Downgrade COVID-19 disease category: travel agents

  • By Shelley Shan / Staff reporter

The government should downgrade COVID-19 from a category 5 to a category 4 communicable disease to reduce business risks borne by overseas travel operators, travel agents said yesterday.

While the Central Epidemic Command Center has eased quarantine requirements and waived mandatory polymerase reaction chain tests for citizens and residents returning to Taiwan, and the Tourism Bureau is expected to soon lift the ban on outbound and inbound tours, travel agents said they are not too eager to organize overseas tours, as Japan, South Korea and other countries that have opened their borders have reported a resurgence of COVID-19 cases caused by the highly contagious Omicron BA.5 subvariant of SARS-CoV-2.

Return trips could be disrupted if the tour guide or tour member tested positive for COVID-19, which would mean they would have to spend a few more days abroad, they said.

Travelers still need to undergo three days of quarantine and four days of self-initiated disease prevention upon their return, they added.

Travel Agent Association vice chairman Chang Yung-chen (張永成) told the Taipei Times that downgrading COVID-19 from a category 5 to a category 4 communicable disease is the solution to reducing the risks faced by overseas tour operators.

“Downgrading the disease would make it no different from a cold, and those contracting the virus need not be quarantined anymore,” Chang said. “I believe this is what the government should do when COVID-19 cases at home and abroad show signs of improvement. Otherwise, we simply cannot keep up with all potential risks involved in organizing overseas tours.”

In other news, travel agents have asked the Tourism Bureau to intervene, as many insurance companies have stopped offering overseas medical insurance to travelers.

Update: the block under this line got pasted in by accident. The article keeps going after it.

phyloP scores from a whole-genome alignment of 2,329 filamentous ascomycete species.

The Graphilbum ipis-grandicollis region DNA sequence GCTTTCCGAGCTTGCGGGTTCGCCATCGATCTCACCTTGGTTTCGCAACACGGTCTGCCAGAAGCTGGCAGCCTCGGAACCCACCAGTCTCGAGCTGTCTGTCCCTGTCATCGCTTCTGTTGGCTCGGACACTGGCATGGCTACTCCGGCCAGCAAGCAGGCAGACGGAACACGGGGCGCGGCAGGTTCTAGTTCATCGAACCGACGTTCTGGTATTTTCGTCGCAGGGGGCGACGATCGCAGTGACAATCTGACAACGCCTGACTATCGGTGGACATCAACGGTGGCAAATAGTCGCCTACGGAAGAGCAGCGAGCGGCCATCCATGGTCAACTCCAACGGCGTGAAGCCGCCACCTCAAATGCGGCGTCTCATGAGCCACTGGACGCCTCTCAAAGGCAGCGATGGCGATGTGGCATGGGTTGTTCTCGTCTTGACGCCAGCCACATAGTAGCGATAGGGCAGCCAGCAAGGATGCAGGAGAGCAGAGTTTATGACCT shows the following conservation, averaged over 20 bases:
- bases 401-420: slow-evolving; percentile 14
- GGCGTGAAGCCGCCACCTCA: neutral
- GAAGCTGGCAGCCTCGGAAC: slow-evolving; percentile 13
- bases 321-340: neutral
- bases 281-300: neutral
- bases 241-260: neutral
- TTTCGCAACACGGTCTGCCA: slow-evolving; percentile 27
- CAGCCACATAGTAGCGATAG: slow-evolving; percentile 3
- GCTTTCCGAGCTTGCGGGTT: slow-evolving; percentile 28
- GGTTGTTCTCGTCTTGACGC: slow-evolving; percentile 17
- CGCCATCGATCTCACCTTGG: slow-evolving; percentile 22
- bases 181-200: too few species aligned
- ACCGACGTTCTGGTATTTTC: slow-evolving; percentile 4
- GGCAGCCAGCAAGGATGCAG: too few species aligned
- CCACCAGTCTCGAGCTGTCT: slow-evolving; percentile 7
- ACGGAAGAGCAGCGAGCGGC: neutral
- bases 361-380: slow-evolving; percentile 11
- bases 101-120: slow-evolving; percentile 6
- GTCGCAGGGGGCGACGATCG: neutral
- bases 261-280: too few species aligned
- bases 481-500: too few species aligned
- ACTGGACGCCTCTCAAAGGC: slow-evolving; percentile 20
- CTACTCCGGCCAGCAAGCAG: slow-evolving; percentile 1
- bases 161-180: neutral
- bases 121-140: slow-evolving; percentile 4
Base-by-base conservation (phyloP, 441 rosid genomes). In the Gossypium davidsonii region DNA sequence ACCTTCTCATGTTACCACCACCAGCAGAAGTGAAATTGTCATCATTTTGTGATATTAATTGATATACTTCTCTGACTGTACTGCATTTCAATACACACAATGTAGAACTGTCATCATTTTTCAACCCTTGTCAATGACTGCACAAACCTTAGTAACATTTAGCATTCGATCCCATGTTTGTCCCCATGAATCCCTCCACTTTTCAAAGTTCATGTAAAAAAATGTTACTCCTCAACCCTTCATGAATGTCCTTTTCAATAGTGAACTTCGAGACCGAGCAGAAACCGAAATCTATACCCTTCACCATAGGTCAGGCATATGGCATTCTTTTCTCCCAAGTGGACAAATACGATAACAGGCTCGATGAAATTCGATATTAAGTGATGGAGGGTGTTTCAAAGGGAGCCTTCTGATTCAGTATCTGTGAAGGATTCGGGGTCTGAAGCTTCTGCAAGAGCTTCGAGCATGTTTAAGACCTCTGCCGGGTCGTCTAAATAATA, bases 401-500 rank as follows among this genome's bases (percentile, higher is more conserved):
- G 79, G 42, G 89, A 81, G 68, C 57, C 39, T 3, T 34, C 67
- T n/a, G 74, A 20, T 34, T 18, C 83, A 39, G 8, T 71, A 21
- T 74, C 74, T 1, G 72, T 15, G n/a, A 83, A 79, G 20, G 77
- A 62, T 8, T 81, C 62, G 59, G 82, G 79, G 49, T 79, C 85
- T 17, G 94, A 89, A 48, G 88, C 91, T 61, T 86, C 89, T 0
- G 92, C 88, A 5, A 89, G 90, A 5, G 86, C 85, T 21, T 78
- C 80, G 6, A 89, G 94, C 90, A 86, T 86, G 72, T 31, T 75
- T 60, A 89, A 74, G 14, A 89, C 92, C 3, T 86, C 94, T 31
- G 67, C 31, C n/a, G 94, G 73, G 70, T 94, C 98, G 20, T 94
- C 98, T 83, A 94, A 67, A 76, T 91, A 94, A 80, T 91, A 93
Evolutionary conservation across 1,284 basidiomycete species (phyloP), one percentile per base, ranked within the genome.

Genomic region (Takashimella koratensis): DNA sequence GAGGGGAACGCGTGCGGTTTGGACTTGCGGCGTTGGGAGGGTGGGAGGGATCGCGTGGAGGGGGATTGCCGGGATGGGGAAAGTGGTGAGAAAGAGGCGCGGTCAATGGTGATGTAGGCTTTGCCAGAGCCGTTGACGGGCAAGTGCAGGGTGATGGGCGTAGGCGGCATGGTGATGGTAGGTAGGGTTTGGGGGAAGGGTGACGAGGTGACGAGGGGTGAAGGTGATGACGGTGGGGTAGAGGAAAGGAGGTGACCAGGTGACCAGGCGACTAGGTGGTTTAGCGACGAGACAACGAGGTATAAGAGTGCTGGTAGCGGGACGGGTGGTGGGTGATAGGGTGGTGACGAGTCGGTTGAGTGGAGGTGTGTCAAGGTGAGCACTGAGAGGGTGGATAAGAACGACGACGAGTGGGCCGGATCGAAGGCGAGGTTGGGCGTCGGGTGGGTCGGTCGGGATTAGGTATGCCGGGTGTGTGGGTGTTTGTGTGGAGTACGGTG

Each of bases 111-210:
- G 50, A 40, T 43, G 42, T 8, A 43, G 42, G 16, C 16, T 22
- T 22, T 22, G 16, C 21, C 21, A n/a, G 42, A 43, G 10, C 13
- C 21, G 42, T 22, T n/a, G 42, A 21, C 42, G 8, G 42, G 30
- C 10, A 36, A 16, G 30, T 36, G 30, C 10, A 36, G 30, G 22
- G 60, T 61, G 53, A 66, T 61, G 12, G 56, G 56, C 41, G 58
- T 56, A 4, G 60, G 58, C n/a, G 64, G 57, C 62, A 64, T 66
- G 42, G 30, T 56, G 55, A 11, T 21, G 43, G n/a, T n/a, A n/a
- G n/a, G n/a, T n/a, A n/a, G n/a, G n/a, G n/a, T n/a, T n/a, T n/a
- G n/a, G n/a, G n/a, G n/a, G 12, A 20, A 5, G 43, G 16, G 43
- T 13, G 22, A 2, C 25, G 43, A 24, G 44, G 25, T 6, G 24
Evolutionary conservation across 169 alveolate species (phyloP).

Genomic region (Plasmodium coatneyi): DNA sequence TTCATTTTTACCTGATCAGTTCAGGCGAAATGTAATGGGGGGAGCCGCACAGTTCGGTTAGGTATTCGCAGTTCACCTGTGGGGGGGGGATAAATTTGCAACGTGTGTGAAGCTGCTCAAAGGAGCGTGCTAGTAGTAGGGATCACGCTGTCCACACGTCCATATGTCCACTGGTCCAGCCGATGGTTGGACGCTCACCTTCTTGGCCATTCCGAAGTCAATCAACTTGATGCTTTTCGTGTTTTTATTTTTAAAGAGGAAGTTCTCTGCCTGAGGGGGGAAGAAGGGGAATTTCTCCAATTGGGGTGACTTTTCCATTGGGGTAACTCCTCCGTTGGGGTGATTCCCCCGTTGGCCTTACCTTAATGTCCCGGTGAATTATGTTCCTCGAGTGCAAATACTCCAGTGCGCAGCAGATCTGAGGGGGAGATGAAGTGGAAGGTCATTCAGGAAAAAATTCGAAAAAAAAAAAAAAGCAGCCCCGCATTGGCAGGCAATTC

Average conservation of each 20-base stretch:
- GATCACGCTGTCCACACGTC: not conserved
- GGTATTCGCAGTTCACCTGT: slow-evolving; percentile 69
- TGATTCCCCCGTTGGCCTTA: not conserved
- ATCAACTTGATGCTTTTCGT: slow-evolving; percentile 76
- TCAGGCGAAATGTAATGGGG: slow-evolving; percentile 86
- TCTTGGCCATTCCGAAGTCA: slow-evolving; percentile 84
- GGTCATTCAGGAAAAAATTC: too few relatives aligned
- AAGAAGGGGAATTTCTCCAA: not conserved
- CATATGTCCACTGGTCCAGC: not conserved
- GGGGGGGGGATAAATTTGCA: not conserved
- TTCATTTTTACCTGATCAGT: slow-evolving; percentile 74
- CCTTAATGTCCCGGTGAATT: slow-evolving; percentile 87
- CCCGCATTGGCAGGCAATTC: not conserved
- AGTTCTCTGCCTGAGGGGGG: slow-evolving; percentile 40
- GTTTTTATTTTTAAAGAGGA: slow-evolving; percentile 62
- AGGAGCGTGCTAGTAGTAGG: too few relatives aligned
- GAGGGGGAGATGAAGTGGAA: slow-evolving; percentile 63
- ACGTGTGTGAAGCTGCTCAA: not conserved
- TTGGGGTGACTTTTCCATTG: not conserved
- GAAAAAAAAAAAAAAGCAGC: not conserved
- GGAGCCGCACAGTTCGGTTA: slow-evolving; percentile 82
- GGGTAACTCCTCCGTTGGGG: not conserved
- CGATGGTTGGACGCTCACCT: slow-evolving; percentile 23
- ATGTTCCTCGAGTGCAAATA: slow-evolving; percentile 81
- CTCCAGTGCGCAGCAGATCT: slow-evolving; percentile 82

Travel Quality Assurance Association chairman Louis Hsu (許禓哲) told reporters at a media luncheon on Tuesday that almost all insurance firms have stopped offering such products after having to pay about NT$41 billion (US$1.37 billion) in compensation for COVID-19 policies.

“We hope the Tourism Bureau can help by talking to insurance companies. Otherwise, who is going to pay for the medical expenses of tourists even after they are allowed to join overseas tours,” Hsu said.

Insurance firms can offer insurance plans similar to those offered to tourists joining tours to Palau, with which Taiwan signed a quarantine-free travel corridor agreement last year, he said, adding that the plan covered additional expenses incurred after contracting the virus.

Chang said that Taiwan should learn from the Japanese government by making travel health insurance available to tourists.

“We will continue to communicate with insurance firms and the Non-Life Insurance Association about this matter to protect travelers,” the bureau said.

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